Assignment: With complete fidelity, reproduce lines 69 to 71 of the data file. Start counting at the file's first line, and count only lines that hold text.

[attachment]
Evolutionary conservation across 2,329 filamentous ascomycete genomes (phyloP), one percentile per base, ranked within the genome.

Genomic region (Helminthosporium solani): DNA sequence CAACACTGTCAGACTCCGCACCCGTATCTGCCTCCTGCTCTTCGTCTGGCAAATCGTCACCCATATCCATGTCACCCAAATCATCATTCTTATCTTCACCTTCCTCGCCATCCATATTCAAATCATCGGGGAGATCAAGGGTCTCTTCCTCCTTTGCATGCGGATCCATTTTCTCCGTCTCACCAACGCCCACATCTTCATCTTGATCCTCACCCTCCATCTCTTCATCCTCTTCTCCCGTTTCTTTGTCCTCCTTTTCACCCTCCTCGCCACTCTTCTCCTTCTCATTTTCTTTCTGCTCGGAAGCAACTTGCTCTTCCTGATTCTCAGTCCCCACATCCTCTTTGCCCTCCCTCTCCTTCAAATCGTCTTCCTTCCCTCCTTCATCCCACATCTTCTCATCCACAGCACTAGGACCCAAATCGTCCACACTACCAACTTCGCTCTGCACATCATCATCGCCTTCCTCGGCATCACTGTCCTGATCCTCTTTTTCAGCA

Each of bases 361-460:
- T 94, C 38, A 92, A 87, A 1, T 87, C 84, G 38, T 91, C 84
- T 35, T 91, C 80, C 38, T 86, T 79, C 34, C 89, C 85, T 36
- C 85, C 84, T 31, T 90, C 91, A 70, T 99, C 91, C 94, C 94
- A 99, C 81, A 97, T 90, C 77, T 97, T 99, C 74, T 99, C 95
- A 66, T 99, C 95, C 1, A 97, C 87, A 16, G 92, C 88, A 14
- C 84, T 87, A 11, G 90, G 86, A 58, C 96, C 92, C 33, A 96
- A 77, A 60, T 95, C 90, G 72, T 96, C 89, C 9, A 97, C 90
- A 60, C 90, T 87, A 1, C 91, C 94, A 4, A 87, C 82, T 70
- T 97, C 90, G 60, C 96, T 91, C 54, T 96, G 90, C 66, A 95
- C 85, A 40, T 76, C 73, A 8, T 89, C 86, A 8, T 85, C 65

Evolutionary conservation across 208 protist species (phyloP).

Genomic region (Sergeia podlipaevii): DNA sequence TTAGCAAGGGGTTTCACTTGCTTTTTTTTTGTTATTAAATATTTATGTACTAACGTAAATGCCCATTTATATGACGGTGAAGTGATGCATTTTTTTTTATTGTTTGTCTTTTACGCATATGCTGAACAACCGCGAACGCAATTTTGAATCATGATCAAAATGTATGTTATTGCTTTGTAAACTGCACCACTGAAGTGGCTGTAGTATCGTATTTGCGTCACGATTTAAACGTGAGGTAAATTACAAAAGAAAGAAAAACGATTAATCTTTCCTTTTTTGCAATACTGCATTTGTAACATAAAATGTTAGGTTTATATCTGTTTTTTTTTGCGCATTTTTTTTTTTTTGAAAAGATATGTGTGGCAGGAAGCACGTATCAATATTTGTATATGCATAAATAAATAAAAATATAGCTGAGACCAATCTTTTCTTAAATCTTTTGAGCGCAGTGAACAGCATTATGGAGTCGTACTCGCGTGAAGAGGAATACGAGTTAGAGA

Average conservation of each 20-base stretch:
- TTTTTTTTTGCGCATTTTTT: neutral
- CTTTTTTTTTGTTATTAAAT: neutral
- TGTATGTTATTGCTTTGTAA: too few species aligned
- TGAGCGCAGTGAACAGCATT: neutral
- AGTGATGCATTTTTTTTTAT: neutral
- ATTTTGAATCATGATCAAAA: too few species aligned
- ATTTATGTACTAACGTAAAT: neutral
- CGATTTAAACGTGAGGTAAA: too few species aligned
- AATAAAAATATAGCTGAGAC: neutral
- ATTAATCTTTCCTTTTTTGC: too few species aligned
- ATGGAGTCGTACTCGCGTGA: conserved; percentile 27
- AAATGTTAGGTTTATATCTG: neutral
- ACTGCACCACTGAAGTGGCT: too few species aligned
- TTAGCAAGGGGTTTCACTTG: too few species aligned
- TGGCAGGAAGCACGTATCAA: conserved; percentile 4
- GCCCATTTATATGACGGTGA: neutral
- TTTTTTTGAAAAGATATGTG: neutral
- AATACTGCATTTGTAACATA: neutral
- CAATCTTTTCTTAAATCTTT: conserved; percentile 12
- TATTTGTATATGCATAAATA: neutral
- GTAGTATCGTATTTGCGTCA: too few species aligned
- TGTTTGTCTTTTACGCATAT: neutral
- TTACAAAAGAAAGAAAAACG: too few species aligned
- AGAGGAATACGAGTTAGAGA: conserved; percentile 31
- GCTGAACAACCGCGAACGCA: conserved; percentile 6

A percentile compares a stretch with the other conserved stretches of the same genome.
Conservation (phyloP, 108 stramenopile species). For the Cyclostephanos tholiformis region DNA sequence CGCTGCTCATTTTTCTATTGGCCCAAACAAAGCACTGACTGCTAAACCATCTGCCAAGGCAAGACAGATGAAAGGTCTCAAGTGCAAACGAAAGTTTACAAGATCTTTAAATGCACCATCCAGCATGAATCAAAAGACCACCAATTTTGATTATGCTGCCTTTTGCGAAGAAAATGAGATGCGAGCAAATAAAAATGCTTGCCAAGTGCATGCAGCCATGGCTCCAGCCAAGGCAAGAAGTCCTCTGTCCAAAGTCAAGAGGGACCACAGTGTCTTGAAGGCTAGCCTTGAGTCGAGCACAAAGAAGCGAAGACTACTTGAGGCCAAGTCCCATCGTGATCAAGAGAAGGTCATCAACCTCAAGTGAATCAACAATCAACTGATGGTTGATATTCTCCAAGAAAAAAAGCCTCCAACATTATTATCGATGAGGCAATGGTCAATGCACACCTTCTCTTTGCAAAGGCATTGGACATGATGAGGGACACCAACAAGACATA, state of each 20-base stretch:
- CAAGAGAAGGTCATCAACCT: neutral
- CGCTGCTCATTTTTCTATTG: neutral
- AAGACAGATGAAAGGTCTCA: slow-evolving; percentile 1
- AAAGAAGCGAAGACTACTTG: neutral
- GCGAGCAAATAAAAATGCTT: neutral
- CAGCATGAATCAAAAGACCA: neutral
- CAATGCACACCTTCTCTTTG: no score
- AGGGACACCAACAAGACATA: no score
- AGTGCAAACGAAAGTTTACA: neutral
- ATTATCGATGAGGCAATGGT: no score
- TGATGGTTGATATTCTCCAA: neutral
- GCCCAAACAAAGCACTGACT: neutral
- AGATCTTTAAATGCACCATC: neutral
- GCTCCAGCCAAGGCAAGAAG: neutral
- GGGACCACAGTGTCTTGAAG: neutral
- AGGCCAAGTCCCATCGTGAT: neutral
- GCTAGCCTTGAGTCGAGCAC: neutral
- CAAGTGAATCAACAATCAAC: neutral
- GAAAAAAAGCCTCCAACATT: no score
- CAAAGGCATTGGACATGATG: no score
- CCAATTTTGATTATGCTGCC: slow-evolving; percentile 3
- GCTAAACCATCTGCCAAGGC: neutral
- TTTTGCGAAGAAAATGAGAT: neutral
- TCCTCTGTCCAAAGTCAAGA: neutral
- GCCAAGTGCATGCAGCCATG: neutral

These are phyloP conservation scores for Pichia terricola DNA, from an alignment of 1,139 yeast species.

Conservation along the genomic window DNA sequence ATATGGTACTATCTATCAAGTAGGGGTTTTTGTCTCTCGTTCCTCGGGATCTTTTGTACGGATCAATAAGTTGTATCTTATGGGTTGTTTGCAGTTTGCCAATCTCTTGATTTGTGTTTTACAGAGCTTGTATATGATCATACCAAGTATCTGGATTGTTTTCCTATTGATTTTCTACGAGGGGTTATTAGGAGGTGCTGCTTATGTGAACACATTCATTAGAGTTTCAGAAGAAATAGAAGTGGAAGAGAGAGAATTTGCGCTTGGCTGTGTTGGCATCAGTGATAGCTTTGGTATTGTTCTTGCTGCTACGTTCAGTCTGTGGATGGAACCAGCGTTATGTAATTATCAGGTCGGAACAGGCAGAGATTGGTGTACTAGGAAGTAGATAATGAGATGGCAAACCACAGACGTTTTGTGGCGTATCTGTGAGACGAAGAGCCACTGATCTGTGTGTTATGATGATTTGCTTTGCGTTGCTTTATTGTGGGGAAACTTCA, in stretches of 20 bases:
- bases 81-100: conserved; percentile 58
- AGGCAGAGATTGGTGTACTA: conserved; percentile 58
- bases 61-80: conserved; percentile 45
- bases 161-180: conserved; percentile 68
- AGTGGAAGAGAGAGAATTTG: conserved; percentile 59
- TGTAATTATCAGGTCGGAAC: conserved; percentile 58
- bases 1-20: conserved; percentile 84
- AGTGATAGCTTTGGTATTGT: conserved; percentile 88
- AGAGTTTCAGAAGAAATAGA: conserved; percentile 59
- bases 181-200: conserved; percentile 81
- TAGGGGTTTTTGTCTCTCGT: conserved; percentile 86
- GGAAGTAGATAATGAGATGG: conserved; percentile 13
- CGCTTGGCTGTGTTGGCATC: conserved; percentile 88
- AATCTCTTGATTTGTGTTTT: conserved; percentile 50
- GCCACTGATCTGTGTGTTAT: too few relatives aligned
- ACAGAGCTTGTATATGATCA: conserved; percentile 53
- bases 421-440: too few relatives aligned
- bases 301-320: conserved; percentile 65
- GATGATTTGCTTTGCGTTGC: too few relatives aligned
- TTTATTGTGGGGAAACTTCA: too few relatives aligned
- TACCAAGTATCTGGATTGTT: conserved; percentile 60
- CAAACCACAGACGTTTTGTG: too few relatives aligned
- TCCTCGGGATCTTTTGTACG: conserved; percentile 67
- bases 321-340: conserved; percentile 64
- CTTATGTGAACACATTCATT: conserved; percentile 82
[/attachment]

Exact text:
These are phyloP conservation scores for Pichia terricola DNA, from an alignment of 1,139 yeast species.

Conservation along the genomic window DNA sequence ATATGGTACTATCTATCAAGTAGGGGTTTTTGTCTCTCGTTCCTCGGGATCTTTTGTACGGATCAATAAGTTGTATCTTATGGGTTGTTTGCAGTTTGCCAATCTCTTGATTTGTGTTTTACAGAGCTTGTATATGATCATACCAAGTATCTGGATTGTTTTCCTATTGATTTTCTACGAGGGGTTATTAGGAGGTGCTGCTTATGTGAACACATTCATTAGAGTTTCAGAAGAAATAGAAGTGGAAGAGAGAGAATTTGCGCTTGGCTGTGTTGGCATCAGTGATAGCTTTGGTATTGTTCTTGCTGCTACGTTCAGTCTGTGGATGGAACCAGCGTTATGTAATTATCAGGTCGGAACAGGCAGAGATTGGTGTACTAGGAAGTAGATAATGAGATGGCAAACCACAGACGTTTTGTGGCGTATCTGTGAGACGAAGAGCCACTGATCTGTGTGTTATGATGATTTGCTTTGCGTTGCTTTATTGTGGGGAAACTTCA, in stretches of 20 bases:
- bases 81-100: conserved; percentile 58